Boston Linux & UNIX was originally founded in 1994 as part of The Boston Computer Society. We meet on the third Wednesday of each month at the Massachusetts Institute of Technology, in Building E51.

Hardware Hacking: Atomic Clock Building

Date and Time

Wednesday, October 20, 2010 from 6:30 pm to 9:00 pm

Location

MIT Building E-51, Room 325

Presenters

Federico Lucifredi - flucifredi acm org

Summary

Federico builds an atomic clock out of a pocket-sized Sheevaplug device

Abstract

The emergence of many low-cost, off-the shelf boards supporting embedded Linux (or BSD) opens a wealth of possibilities for the hacker willing to expand her horizons to the possibilities of hardware tinkering. Using the lowest amount of custom hardware and pouring Perl and Shell Script over everything as the glue binding it all, we create a minimalistic device delivering a perfectly tuned network time source: your very own stratum-1 ntp server, turning a pocket-sized Sheevaplug device into your personal atomic clock. The sample designs provide an entertaining introduction to the skills needed to design basic embedded systems, and their unavoidable BIOS and operating system underpinnings.

Bio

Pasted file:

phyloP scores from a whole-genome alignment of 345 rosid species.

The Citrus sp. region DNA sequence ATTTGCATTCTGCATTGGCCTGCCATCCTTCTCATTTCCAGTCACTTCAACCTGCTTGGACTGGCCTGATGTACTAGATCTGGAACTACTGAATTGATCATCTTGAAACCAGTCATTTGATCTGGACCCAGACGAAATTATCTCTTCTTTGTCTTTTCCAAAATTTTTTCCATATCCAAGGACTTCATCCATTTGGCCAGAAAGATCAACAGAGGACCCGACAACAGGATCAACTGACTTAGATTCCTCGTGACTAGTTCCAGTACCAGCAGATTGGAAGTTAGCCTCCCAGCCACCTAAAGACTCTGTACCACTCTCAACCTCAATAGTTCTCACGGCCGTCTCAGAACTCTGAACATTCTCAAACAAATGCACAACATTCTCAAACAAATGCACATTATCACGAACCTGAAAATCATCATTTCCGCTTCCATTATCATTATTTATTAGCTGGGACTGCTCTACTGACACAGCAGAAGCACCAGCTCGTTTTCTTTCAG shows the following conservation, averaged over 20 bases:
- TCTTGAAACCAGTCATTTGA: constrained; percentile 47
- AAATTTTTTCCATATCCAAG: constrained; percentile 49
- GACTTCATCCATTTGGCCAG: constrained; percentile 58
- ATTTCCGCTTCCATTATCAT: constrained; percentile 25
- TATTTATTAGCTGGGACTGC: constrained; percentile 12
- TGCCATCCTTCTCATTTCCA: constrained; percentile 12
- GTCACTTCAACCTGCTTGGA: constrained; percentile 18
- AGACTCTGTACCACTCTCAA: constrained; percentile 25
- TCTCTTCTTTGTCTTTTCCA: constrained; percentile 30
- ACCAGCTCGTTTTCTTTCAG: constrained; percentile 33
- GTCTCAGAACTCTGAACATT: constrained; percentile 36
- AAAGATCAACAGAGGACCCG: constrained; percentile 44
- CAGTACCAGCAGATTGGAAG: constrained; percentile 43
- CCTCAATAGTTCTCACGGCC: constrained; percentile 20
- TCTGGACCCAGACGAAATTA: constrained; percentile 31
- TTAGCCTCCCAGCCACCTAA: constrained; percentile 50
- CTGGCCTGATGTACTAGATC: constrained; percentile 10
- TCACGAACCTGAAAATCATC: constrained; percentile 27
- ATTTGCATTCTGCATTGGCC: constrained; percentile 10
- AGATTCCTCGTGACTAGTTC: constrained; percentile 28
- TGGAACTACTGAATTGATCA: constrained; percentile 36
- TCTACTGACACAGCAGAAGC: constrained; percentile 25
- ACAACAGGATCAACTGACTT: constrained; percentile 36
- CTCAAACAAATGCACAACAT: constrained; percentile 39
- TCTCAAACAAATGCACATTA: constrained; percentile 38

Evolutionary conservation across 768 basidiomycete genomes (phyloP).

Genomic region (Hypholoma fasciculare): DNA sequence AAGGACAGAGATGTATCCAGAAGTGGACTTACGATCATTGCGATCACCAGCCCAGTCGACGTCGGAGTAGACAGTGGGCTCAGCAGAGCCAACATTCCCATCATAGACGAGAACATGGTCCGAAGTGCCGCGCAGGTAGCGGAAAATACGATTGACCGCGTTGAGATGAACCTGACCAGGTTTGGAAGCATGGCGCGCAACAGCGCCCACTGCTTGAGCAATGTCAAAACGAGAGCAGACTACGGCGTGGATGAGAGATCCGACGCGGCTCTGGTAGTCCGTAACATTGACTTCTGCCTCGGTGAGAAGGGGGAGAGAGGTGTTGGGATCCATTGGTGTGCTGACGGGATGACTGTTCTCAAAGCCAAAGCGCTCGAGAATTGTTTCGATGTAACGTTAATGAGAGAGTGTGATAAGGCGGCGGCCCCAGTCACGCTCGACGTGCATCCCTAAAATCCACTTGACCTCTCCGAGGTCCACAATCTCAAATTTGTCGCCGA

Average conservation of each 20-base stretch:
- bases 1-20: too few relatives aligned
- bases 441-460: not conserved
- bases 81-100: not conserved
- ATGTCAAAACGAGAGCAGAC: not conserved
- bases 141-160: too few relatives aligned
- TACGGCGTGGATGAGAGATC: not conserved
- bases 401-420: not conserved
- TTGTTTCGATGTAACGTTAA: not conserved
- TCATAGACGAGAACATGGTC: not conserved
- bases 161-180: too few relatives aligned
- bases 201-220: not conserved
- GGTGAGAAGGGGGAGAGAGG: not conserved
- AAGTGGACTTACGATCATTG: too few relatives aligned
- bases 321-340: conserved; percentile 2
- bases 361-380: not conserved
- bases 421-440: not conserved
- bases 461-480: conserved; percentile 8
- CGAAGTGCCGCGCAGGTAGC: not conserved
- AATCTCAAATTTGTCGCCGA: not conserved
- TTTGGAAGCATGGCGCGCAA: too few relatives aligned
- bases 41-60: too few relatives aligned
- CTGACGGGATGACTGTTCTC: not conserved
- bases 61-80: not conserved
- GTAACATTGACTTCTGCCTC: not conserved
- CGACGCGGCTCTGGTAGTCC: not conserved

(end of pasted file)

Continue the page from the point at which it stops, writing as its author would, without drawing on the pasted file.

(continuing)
Federico Lucifredi is the maintainer of the man suite, the primary documentation-delivery tool under Linux, a graduate of Boston College and Harvard University, and the Ubuntu Advantage Product Manager at Canonical. As a software engineer-turned-manager at the Novell corporation, Federico was part of the SUSE Linux team for five years, overseeing the update stack of a 150 million dollar maintenance business. Previously, Federico has been a CIO and a network software architect at technology and embedded Linux startups, and he has spent two years teaching in Boston University's graduate and undergraduate programs, while simultaneously consulting for MIT. He is a frequent speaker at user group and conference events, notably the Linux Foundation's LinuxCon, LinuxWorld, the O'Reilly Open Source Convention, and the IMPlanet conferences, where he was a panelist representing the Jabber community. Federico is a recognized expert in computing performance issues, and consults pro-bono with Standard and Poor's clients interested in Free/Open Source Software technical and strategic issues. He participated in the GPL v3 drafting process in the large-corporation panel.

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